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How to Quit a Job (The Right Way)

image for Pressmaster/Shutterstock
Pressmaster/Shutterstock

There are many reasons why you might want to leave a job, whether you're ready to take the next step in your career, planning on starting a new business or are unhappy in your current position.

Once you realize you're ready to move on, though, it's important to prepare to leave and resign from your role in the right way. Not only do you want to set yourself up for a smooth transition, but you should avoid burning any bridges on the way out the door.

How exactly do you quit the right way? These steps will ensure your transition is stable and your relationships are preserved when you leave your job.

Before you even consider how to leave a job, you'll want to take some time to think things through. Weigh the pros and cons of staying in your current job versus quitting. Consider factors, such as compensation, work-life balance, work environment, long-term goals and the overall trajectory of your career. Critically analyze the reasons you think you want to make a career change and whether those reasons are best served by your resignation.

"Put your head down and deeply assess your current and future conditions to make sure you are making the right decision at the right time," said Sophie Miles, CEO and co-founder of elMejorTrato. "Remember that there is no hurry if you still need time to mature your idea or your new business."

If you're uncertain about furnishing your resignation, sleep on it. There's no harm spending a few more weeks mulling it over before settling on a decision. Once you've chosen to quit your job, though, it's important to develop a concrete plan that best serves your future.

Once you've decided that you do, in fact, want to quit your job, you need to develop a plan that helps ensure your own stability and clarifies your next moves. Everyone's situation will be different when making a career change: Some people will begin a job search, while others have already secured full-time employment. Some people will strike out on their own as entrepreneurs or independent contractors; others will look to develop a new skill set altogether. There is no one-size-fits-all answer, but regardless of your situation, you should have a plan in place.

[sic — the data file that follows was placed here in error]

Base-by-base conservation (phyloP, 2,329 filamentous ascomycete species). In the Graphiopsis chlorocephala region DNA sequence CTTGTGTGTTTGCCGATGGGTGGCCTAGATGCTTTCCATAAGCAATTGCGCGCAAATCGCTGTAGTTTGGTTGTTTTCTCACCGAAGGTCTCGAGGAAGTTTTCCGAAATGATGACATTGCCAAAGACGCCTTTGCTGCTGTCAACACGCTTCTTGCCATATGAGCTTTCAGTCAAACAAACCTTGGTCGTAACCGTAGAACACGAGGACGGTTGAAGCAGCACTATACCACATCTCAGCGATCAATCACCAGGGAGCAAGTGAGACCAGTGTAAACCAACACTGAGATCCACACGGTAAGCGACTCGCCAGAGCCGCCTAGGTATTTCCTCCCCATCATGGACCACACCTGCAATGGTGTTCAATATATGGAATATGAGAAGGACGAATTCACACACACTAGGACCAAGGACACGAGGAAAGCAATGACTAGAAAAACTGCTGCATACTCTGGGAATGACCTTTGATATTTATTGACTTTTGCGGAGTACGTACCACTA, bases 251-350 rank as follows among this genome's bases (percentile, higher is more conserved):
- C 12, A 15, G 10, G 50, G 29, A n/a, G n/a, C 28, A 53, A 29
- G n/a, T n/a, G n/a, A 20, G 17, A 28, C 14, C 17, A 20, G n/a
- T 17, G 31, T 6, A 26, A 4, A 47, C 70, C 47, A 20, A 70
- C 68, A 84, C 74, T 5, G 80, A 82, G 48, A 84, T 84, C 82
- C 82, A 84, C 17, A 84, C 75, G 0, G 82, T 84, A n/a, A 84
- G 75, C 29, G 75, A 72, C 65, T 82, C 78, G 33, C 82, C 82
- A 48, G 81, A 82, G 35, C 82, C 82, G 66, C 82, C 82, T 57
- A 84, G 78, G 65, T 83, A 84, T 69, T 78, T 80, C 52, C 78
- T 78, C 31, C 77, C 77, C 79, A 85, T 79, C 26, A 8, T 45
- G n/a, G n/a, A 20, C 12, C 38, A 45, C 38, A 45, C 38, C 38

"Never leave a job without a plan. Make sure you have your next step sorted, and, ideally, build in a buffer so you have some time off between gigs to reboot," said Tim Toterhi, a business coach at Plotline Leadership. "If that's not possible, do the math.  Make sure you have enough to cover expenses and healthcare during the transition."  

Ideally, you've already got something lined up whether that's a new job or a business plan. Quitting your job without a new job offer, at the very least, is a risky move. If you're still in the midst of a job search, consider staying in your current position until you secure full-time employment or even part-time work.

If you're leaving to work on your small business full time, you should already have a comprehensive business plan that will guide the growth of your company well into the future.

If you're engaged in a job search or have attended an interview or two, it's not necessary to inform your boss. However, once you've decided to leave and put a specific transition plan in place, you should have an informal conversation about your intentions. Once job hunting turns into job-hopping, letting your boss know becomes imperative.

Most people know to furnish your resignation along with two weeks' notice, but having an informal conversation with your boss is a good way to prepare them for the formal process. It also shows that you respect them enough to give them an advanced heads up, which can go a long way to preserving relationships. After all, you never know what will happen down the road. Old co-workers are often a source of new opportunity, so it's best to be kind and respectful.